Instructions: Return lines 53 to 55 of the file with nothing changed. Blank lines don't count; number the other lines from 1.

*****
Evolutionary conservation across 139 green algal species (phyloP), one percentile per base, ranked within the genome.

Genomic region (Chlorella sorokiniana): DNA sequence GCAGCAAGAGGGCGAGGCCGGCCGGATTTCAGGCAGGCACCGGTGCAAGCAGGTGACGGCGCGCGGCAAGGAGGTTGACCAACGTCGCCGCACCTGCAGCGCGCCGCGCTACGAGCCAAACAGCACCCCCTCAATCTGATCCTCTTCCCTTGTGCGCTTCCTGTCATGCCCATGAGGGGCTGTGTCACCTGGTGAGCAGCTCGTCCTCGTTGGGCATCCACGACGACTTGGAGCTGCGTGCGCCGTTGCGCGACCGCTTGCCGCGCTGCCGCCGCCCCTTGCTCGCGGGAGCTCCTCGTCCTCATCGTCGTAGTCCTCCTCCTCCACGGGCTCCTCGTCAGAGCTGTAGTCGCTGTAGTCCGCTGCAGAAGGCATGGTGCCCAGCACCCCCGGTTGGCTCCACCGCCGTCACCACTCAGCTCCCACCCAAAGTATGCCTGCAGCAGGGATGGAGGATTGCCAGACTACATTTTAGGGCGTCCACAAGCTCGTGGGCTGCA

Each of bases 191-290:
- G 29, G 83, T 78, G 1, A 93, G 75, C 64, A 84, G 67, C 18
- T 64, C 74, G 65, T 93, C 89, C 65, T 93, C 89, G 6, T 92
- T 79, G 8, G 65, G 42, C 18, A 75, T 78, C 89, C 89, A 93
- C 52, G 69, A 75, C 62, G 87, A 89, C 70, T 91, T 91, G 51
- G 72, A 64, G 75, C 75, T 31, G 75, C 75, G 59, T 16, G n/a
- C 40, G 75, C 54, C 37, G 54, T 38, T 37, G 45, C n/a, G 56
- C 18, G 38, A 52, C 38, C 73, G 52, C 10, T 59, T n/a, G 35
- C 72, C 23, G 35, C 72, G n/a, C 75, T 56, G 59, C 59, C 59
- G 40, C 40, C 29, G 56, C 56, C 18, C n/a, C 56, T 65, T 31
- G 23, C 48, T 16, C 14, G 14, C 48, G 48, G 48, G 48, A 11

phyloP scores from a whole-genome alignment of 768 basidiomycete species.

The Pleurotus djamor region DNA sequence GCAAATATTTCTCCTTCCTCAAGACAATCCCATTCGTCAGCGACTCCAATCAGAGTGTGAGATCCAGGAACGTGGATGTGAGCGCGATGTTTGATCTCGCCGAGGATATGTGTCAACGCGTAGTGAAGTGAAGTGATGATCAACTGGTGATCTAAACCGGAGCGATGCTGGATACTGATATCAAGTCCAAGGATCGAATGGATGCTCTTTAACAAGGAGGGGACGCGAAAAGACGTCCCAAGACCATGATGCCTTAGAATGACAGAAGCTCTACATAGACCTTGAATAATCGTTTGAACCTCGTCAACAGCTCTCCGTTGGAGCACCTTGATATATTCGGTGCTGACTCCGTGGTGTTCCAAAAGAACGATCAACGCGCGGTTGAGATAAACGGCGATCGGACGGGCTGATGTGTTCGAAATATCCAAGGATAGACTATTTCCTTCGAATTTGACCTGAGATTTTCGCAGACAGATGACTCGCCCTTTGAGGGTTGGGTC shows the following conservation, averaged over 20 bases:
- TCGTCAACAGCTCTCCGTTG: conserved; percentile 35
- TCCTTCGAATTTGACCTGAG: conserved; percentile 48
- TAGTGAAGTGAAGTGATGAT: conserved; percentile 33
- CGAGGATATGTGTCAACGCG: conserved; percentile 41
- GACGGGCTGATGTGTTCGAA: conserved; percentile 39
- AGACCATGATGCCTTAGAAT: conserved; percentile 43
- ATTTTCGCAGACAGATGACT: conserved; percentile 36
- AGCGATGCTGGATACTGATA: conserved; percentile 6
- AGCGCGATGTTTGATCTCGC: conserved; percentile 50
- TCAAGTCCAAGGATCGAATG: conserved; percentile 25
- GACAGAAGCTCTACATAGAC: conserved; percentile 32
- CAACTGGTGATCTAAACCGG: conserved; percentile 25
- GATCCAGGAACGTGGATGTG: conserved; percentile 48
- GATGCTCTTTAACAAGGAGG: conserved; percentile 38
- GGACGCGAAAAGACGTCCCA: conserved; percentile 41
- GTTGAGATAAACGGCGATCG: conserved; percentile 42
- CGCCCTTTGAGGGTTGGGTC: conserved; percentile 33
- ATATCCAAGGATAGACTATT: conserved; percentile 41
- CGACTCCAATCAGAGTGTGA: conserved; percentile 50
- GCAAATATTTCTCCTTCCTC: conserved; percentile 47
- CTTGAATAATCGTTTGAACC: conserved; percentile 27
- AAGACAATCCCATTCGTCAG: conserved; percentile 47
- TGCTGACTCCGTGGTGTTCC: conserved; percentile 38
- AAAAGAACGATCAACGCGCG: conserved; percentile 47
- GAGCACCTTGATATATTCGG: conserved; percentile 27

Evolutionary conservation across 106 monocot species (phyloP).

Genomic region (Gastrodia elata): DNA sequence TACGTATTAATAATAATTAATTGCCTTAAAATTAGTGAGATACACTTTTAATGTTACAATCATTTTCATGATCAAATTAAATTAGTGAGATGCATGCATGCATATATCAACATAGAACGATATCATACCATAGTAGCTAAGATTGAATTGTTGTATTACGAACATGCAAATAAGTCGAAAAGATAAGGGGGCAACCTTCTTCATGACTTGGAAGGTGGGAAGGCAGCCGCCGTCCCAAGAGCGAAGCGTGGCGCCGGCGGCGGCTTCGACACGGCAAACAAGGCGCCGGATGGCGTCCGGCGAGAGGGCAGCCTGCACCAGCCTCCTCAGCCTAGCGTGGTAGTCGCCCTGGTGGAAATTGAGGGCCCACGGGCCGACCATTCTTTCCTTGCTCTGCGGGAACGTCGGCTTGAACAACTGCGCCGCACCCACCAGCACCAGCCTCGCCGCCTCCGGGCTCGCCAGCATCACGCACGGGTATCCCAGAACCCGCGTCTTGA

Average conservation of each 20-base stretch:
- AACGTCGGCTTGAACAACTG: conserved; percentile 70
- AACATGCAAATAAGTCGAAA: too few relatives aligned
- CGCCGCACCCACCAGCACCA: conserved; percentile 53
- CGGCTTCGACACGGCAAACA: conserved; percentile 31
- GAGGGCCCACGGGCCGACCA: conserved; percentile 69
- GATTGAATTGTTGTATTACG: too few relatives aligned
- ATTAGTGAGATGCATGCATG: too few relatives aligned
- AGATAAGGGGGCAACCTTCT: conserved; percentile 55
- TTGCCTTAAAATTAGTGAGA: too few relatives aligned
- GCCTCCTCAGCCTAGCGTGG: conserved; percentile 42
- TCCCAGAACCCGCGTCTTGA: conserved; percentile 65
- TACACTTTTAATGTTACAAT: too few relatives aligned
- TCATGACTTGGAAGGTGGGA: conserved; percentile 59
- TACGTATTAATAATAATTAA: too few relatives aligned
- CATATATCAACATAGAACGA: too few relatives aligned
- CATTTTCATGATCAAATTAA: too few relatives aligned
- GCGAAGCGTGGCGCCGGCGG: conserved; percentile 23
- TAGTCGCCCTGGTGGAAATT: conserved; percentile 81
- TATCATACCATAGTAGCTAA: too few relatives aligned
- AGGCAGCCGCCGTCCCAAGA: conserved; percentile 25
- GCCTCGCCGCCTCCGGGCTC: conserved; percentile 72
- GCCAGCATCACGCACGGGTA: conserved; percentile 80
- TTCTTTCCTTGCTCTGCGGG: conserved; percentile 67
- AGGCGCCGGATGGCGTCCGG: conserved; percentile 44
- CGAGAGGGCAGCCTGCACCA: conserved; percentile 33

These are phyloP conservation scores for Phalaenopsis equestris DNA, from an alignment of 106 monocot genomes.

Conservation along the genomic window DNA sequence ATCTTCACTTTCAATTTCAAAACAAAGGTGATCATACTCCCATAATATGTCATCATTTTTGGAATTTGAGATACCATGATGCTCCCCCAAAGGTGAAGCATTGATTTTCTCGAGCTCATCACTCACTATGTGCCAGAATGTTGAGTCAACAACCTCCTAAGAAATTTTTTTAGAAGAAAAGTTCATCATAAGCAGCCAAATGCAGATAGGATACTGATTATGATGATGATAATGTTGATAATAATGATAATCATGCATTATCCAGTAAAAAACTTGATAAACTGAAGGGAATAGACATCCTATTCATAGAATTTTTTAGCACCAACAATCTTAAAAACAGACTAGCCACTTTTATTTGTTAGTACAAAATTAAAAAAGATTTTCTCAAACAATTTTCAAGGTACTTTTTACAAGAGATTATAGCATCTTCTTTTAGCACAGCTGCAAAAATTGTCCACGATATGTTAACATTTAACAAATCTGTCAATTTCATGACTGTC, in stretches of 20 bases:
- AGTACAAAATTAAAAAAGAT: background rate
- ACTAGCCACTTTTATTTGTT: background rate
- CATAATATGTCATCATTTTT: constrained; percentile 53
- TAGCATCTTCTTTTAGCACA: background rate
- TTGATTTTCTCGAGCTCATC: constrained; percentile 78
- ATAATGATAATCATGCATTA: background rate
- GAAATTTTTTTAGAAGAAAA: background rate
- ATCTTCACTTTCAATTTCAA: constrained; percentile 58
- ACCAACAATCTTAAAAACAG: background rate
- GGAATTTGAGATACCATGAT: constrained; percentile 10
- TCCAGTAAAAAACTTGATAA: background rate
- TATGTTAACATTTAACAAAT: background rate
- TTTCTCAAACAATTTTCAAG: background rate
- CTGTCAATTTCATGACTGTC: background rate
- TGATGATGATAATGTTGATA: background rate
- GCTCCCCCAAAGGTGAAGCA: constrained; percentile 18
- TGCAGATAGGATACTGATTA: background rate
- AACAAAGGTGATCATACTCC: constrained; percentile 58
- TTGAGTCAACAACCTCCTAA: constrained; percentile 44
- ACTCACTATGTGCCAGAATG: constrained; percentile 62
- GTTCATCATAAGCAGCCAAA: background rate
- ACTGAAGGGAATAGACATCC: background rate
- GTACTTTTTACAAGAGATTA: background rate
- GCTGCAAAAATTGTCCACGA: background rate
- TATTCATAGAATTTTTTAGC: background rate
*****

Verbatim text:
- GCCTCCTCAGCCTAGCGTGG: conserved; percentile 42
- TCCCAGAACCCGCGTCTTGA: conserved; percentile 65
- TACACTTTTAATGTTACAAT: too few relatives aligned